Syndicated finance - in which a group of lenders pool resources to support larger, capital-intensive projects – totaled an estimated $4.7 trillion globally in 2022.
In this blog, we delve into the benefits and challenges of syndicated deals and explore how modern technology is enabling more providers to tap into this growth opportunity.
What is Syndicated Finance?
Syndicated deals involve multiple lenders serving a single borrower's financial needs. This collaborative form of financing enables providers to spread risk, optimise capital usage, and cater to financing requirements that might exceed their individual lending capacities and risk appetites.
For example, Leumi participated in a £90m BZ led deal to refinance EVO, the UK’s largest multi-channel distributor of business supplies and services, and a more recent example would include a deal in which Grupo UNACEM obtained $345m in funding to acquire a cement plant in the US.
How Does Syndicated Finance Work?
A Lead Funder (or ‘Lead’) manages the finance process, including deal administration, payment collection, and cash flow distribution among syndicate participants. The Lead can increase the profitability of the deal by receiving additional fees and compensation for these services.
How a syndicated deal works would depend on its type. With that, there are two types of syndication, funded participation and risk participation.
- Funded Participation: Participants agree they will fund the lender in relation to funds already drawn down or drawn downs yet to be made in the future up to an agreed limit. The Lead funder usually has the largest share of the risk, and participants complete the funding pool at a level that matches their appetite, for which they receive a share of the revenue.
- Risk Participation: Participants share the risk of the deal with the Lead up to an agreed limit and agree to reimburse them for any defaults by the borrower, for which they receive a share of the revenue.
Figure 1 below illustrates a simplified view of the difference between a traditional finance facility and a syndicated finance facility (in this case, a funded participation).
Benefits of Syndication
For Finance Providers:
- Capital Optimization: Collaborative financing enables efficient use of capital, allowing finance providers to engage in larger transactions without overextending their balance sheet. It also allows the risk appetite of each participant to be reflected in the deal structure.
- Risk Mitigation: Syndication allows lenders to diversify their portfolios, spreading risk across multiple deals and industries and reducing exposure to potential losses.
- Network Expansion: Participating in syndicated deals fosters connections with other finance providers, opening doors to new opportunities.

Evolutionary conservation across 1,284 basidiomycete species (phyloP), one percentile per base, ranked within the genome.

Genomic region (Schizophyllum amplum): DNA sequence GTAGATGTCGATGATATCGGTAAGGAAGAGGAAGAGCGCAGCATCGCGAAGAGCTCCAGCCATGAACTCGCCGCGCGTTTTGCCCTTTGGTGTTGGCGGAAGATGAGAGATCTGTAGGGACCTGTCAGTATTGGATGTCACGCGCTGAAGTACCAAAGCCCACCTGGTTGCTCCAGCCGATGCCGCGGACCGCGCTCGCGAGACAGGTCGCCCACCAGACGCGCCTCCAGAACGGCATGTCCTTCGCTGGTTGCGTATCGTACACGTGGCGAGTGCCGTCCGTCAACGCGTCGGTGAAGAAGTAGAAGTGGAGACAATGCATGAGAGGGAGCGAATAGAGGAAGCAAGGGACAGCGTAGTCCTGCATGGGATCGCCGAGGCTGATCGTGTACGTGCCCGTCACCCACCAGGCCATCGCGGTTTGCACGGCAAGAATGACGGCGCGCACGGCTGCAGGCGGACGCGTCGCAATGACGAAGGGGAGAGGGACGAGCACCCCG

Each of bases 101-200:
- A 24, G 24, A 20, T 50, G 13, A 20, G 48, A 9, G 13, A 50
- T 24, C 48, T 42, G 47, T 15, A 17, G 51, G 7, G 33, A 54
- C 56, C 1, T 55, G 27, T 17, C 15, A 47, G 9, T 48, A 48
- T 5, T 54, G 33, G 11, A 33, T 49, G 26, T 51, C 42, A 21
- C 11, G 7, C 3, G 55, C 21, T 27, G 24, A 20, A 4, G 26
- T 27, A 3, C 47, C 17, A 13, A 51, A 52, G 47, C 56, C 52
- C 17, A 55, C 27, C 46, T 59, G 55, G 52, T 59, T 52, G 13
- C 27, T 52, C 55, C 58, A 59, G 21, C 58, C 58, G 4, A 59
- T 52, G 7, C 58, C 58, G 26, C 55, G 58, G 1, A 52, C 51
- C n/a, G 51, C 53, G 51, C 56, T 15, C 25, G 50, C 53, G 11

- Access to Larger Funds: Syndicated finance accommodates substantial funding needs that may be beyond the capacity of a single lender, offering borrowers access to a broader pool of capital.
- Flexible Terms: With multiple lenders involved, borrowers may be able to negotiate more favourable terms, including interest rates and covenants.
- Speed and Efficiency: Syndicated deals often streamline the lending process, leveraging the expertise and resources of multiple lenders to expedite due diligence and approval.
Challenges of Syndicated Finance
While syndication offers attractive prospects for both funders and borrowers, it comes with challenges:
- Complex Co-ordination: Working with participants using varied templates, processes and systems, sometimes across multiple jurisdictions, demands substantial effort and can cause delays.
- Operational Inefficiencies: Syndication often relies on spreadsheets and cumbersome manual tasks involving numerous hand-offs and data verification, leading to elevated costs and the risk of human error.
- Risk and Compliance Hurdles: Manual workflows and a lack of a comprehensive audit trail make it more difficult to manage risk management and stay on top of regulatory compliance.
The Digitalisation of Syndication
New technologies are revolutionizing syndicated lending for finance providers, offering a suite of tools to streamline operations and boost efficiency. The simplicity, reliability and accuracy of syndication technology platforms - like Lendscape - have expanded capabilities, allowing for the syndication of diverse loan structures with ease, from simple single-facility deals to complex multi-currency transactions and the advent of automated workflows has been a game-changer, saving valuable time and cutting operational costs.
These platforms also enhance risk management by minimizing human error through robust audit trails and providing real-time visibility of funding positions. Moreover, compliance with regulations like the Digital Operational Resilience Act (DORA) ensures data security and fortifies client trust.
In summary, syndicated financing presents opportunities for both finance providers and borrowers. For finance providers, syndication facilitates efficient use of capital, diversifies risk and potentially expands their network, while borrowers gain access to larger funds and more flexible terms, enhancing their ability to meet financing needs.
However, syndication also brings complexities, including coordination challenges and operational inefficiencies. Finance providers can leverage modern technology in overcoming these hurdles to capitalise on the benefits of syndicated financing while mitigating its inherent challenges.